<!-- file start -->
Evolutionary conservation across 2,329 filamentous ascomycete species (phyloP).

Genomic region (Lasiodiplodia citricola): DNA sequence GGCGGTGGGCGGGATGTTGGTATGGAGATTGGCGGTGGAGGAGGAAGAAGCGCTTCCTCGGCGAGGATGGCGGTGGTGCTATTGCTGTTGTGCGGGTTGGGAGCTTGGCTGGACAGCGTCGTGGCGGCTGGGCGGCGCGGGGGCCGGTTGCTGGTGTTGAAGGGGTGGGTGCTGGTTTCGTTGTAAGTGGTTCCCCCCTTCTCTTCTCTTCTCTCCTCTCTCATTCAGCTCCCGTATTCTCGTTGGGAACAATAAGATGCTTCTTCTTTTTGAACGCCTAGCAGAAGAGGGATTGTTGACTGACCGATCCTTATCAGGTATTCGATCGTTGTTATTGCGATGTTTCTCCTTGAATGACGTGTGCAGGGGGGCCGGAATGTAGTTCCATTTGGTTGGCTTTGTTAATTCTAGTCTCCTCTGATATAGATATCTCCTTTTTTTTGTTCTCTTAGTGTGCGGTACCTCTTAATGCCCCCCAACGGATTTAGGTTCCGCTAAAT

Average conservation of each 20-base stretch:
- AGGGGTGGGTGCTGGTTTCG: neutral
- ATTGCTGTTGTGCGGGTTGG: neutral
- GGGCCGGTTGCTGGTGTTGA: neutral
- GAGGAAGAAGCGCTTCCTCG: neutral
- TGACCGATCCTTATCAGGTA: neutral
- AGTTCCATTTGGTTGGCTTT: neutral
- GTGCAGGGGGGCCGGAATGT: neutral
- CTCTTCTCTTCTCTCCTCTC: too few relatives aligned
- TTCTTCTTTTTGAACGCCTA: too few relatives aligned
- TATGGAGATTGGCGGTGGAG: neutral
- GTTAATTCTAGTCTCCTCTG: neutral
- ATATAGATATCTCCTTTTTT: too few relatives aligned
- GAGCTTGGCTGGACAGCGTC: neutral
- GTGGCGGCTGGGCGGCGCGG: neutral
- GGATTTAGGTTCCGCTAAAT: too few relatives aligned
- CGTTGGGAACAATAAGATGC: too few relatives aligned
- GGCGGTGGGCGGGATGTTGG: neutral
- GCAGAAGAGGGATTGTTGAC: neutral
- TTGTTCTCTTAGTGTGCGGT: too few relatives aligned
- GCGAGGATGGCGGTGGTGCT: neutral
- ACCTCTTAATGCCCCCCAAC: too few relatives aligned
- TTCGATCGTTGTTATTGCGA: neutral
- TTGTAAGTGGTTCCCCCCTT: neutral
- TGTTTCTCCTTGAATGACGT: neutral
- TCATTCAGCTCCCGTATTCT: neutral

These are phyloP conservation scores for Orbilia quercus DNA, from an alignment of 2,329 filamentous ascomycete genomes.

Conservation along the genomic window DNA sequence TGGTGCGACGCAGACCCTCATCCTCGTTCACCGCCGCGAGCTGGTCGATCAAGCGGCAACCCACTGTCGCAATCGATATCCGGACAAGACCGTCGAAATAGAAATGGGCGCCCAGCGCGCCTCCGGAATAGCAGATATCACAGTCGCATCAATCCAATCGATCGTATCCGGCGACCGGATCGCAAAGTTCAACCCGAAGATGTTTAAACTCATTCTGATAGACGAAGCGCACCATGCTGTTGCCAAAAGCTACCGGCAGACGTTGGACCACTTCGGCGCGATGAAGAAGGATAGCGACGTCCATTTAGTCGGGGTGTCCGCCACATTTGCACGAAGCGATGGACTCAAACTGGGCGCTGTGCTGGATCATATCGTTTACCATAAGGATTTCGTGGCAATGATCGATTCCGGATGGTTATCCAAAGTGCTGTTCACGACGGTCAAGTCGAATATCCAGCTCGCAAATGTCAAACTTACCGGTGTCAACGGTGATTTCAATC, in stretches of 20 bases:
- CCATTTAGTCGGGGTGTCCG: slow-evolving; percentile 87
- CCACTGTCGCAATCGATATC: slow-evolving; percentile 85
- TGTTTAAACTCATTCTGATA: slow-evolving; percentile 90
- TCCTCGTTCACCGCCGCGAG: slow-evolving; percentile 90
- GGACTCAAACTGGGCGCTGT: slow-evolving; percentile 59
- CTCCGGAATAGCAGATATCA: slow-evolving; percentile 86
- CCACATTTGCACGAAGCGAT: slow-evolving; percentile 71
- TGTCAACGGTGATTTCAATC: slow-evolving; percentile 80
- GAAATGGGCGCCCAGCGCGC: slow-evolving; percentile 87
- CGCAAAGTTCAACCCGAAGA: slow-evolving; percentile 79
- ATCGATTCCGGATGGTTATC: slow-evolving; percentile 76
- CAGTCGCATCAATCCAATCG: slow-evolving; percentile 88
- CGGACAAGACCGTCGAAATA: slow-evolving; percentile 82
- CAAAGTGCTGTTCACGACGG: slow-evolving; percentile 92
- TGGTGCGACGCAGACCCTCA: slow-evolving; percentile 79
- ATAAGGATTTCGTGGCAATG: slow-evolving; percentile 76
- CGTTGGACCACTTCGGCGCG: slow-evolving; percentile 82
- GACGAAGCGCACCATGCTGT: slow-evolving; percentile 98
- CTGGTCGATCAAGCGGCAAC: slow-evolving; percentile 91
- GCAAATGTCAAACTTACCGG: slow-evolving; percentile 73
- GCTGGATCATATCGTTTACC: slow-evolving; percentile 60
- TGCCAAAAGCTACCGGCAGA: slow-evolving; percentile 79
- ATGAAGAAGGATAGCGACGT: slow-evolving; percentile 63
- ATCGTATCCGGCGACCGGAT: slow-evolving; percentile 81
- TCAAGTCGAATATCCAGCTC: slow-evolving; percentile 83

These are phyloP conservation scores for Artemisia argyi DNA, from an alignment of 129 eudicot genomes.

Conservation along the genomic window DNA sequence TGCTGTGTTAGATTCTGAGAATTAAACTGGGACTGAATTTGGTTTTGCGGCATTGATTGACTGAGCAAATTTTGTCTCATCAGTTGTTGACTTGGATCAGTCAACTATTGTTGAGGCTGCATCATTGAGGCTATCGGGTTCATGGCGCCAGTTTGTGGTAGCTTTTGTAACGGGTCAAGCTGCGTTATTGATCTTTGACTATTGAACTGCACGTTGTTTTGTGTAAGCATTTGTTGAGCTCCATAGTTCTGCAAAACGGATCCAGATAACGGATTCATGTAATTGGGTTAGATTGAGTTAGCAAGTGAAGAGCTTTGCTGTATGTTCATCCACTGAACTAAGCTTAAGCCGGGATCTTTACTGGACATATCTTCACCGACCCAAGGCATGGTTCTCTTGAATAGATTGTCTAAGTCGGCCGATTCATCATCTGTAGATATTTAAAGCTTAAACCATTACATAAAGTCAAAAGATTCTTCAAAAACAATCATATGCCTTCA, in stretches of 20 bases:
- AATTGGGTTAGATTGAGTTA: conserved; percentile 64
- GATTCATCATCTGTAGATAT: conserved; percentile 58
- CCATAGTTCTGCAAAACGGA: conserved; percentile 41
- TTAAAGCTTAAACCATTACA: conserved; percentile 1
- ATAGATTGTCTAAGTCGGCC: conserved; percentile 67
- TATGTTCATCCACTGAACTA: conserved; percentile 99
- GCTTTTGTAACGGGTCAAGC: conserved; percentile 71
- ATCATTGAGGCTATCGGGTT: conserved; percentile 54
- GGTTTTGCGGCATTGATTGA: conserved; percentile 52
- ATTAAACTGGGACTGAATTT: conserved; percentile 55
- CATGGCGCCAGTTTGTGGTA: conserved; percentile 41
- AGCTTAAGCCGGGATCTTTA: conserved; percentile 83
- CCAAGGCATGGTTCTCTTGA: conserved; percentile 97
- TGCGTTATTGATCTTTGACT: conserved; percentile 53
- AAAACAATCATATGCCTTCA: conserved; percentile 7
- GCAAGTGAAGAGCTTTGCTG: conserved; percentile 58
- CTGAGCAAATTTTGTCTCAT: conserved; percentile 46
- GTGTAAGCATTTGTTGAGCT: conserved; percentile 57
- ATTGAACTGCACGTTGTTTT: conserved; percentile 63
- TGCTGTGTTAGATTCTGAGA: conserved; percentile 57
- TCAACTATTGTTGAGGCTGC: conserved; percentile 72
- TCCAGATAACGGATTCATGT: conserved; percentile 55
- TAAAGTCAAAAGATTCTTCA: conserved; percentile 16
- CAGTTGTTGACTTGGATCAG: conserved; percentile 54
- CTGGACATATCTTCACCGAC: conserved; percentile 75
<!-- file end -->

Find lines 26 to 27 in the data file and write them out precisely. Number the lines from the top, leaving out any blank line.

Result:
- TTGTAAGTGGTTCCCCCCTT: neutral
- TGTTTCTCCTTGAATGACGT: neutral